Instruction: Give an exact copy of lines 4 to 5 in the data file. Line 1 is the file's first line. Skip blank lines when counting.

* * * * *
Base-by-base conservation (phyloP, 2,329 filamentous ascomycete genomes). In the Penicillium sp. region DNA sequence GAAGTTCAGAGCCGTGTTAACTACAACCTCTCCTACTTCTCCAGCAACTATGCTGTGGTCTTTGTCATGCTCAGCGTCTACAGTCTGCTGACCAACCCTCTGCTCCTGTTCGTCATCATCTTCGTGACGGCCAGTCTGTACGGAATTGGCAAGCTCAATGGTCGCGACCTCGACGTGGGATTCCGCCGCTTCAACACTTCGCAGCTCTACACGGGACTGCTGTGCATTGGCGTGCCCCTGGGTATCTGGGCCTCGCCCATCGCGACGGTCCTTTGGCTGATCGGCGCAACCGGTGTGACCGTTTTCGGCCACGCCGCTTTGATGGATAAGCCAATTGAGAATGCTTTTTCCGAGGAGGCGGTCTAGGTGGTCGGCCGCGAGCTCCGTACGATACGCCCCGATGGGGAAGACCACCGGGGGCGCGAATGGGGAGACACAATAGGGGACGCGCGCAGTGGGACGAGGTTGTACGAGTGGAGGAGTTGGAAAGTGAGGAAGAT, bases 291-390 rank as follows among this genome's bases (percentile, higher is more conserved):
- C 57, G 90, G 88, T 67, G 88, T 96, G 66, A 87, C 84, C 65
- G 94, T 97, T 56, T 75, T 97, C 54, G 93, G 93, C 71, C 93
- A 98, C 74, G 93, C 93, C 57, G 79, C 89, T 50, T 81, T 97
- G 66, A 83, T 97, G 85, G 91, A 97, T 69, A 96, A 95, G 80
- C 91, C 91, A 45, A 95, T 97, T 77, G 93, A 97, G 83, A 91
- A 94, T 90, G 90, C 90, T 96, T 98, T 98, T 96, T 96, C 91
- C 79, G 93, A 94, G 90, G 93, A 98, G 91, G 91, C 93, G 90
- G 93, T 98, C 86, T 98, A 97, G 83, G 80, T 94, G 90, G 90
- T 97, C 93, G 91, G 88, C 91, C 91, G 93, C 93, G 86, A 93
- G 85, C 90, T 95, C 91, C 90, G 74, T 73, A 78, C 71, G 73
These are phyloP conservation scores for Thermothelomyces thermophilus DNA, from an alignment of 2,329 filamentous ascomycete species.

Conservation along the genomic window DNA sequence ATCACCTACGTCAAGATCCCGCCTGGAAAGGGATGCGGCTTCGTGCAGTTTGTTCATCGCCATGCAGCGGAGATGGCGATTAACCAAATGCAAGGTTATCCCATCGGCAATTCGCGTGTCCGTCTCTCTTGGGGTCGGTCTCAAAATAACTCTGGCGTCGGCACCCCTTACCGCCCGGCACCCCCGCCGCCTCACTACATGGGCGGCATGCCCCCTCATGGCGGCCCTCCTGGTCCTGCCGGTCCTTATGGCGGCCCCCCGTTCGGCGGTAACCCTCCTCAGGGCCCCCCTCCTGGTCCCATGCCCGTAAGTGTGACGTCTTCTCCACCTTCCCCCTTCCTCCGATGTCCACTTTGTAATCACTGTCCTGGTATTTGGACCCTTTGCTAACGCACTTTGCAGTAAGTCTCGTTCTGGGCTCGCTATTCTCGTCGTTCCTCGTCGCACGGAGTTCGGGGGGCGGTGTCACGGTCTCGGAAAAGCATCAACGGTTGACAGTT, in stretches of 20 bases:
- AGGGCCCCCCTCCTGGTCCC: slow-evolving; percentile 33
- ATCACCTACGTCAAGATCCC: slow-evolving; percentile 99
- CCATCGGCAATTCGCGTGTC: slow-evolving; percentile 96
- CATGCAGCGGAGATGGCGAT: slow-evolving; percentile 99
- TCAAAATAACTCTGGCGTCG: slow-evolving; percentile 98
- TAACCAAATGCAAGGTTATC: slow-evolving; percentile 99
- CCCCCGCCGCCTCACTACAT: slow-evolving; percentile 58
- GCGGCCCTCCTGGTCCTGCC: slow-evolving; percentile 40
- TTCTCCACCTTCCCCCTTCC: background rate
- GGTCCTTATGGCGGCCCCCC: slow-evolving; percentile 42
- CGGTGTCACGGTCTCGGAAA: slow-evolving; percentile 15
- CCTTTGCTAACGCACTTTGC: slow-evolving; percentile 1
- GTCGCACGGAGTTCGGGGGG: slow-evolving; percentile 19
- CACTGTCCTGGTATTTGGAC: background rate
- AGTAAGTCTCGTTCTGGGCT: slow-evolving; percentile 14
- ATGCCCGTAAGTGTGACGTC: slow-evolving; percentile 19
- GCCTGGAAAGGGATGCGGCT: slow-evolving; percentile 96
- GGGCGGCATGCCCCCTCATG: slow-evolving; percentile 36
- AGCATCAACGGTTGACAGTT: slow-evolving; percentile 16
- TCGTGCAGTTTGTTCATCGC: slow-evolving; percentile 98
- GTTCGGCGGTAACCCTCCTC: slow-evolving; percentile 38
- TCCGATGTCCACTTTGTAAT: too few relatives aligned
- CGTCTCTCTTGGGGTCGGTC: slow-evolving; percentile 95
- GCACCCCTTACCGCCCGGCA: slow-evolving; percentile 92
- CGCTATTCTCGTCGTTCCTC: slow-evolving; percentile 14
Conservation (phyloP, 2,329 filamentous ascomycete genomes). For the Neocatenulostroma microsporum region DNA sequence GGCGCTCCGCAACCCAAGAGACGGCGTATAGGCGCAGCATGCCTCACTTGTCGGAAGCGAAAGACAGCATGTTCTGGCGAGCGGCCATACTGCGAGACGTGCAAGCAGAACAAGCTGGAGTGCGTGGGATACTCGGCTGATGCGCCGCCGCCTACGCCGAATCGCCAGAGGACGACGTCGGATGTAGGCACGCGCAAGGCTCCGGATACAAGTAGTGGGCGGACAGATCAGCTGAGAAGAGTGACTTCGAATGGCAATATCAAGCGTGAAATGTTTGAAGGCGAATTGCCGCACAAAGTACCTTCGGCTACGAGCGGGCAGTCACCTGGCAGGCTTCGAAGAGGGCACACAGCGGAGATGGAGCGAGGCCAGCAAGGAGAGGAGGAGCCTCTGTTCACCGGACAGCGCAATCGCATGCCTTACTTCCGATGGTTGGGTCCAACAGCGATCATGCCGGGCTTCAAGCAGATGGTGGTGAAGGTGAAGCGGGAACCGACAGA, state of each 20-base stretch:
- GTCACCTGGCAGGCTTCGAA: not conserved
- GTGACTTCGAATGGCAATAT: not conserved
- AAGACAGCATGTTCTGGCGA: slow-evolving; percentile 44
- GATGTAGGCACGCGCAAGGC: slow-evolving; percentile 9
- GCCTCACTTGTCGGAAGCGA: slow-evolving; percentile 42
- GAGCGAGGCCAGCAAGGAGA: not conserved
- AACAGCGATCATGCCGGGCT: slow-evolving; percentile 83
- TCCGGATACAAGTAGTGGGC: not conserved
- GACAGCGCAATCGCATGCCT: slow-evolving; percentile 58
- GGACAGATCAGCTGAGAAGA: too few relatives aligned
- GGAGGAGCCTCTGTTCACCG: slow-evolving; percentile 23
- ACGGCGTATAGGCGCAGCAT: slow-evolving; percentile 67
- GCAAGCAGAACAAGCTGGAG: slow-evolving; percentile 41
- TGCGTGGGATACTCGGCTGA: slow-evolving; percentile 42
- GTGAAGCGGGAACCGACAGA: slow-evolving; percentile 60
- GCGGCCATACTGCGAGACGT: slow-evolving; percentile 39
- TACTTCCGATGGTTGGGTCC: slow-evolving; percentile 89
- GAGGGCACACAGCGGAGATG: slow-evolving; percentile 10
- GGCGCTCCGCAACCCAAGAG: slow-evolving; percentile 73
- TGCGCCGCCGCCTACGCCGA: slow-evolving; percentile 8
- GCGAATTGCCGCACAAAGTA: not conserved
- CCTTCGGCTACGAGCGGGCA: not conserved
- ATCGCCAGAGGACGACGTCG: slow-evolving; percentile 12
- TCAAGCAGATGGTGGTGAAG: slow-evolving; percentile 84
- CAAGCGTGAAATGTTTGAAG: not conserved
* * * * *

- A 98, C 74, G 93, C 93, C 57, G 79, C 89, T 50, T 81, T 97
- G 66, A 83, T 97, G 85, G 91, A 97, T 69, A 96, A 95, G 80